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Entranced by Switzerland’s Appenzell

Hiking routes sign at the Kronbergs summit
Hiking routes sign at the Kronbergs summit

Story and photos by Monique Burns

Just two hours’ east of Zurich, Appenzellerland is Switzerland’s most traditional enclave.  Think cows and cowbells, farms and meadows.  City folk who appreciate good food, cozy lodgings, pristine mountain scenery and colorful primitive art will be entranced by Switzerland’s most bucolic region, just across Lake Constance from Austria and Germany, and bordering Liechtenstein.  No fewer than four cable cars glide up the Alpstein range, where visitors can enjoy easy walks through rolling meadows, or hunker down in mountain lodges for long leisurely lunches.  Foodies can learn the art of sausage-making at a local butcher shop, visit a cheese factory, or taste traditional pastries at bakeries and cafés.   When the day is done, there are superb restaurants serving farm-fresh fare, and hotels ranging from quaint country inns with hand-painted furniture to five-star resorts with luxury spas.

From Zürich HB, the Swiss capital’s central station, trains depart regularly for the town of Appenzell, with a stop in the city of Gossau.  Or take the train from Zürich to the pleasant metropolis of St. Gallen, known worldwide for its centuries-old textile and embroidery industry.  From there, change for the little red train that chugs its way through the countryside to the town of Appenzell.   Either route is scenic and takes just under two hours.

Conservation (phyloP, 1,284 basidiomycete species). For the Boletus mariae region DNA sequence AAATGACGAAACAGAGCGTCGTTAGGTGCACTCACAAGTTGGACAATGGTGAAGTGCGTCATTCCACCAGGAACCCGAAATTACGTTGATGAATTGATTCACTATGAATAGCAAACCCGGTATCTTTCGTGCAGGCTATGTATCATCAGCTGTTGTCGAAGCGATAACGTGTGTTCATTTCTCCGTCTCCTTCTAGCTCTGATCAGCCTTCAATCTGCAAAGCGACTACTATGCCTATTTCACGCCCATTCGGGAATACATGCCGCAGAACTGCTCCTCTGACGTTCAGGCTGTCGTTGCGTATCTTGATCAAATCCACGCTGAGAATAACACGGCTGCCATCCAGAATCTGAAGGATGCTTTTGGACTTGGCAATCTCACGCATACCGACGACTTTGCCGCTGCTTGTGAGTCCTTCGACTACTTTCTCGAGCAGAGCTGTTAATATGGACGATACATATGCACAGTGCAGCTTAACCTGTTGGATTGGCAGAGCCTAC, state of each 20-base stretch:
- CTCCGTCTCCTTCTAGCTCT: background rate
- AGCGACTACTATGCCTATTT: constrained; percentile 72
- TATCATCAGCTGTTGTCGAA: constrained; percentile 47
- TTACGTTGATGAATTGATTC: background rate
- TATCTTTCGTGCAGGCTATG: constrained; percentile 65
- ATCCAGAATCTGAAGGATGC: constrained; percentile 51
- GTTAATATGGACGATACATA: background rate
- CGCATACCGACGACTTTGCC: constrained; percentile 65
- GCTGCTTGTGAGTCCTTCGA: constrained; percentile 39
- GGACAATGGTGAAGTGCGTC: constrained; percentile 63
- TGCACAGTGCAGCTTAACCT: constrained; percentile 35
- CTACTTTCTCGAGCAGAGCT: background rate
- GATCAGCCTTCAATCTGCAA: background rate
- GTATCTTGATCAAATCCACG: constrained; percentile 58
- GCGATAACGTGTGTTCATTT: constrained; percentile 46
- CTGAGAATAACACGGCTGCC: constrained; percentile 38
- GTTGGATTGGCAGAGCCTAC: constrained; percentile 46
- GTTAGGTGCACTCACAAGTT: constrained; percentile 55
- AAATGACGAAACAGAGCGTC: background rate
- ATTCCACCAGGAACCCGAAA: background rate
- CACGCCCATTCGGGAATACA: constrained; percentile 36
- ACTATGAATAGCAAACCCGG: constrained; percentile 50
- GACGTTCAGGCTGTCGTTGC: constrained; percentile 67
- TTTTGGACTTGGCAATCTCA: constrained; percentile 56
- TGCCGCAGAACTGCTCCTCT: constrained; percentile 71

Bucolic mountain road in the Alpstein

Bucolic mountain road in the Alpstein


Tiny Appenzell is a peaceable kingdom of fountain-adorned squares, narrow cobblestone streets and wooden chalets with colorfully painted facades.  A five-minute walk from the train station, check into an “Appenzeller-zimmer,” with old-fashioned canopy beds and painted wardrobes, at 28-room Hotel Löwen.   You’ll also find a traditional wood-paneled dining room, a spacious breakfast room, a bar and a sunny courtyard garden.   Stay three nights in any area hotel and receive the Appenzell Card, offering such discounts as free cable-car rides and museum admission.

Right outside your hotel door, on Hauptgasse, Appenzell’s main street, the Löwen-Drogerie, a bright-red chalet adorned with paintings of herbs, sells its famous herbal liqueur, Innerrhoder Kapuzinerbitter, as well as herbal teas and tinctures.   At nearby Spezialitäten Metzg Wetter, taste traditional cold-cuts like mostbröckli, thinly sliced dried beef, and alpenklüber, cervelat and schüblig sausages.

Amble a few blocks west, past souvenir shops selling wooden milking pails and leather suspenders adorned with brass cow medallions.  At Drei Könige bakery and café, sample fresh-baked birnweggen pear bread and biberli, traditional gingerbread stamped with images of farm scenes and town landmarks.

Steps away, several restaurants, cafés and hotels ring Appenzell’s historic main square, the Landsgemeindeplatz, site of the annual open-air assembly where direct democracy is still practiced.  If you’re in town on the last Sunday in April, don’t be surprised to see grown men strutting around with swords clanging against their hips.  Centuries ago, that’s how the Appenzell’s men folk proved they were old enough to vote.  Today, many still do.

Farm fresh meats at Specialitaten Metz Wetter butcher shop, Town of Appenzell
Farm fresh meats at Specialitaten Metz Wetter butcher shop, Town of Appenzell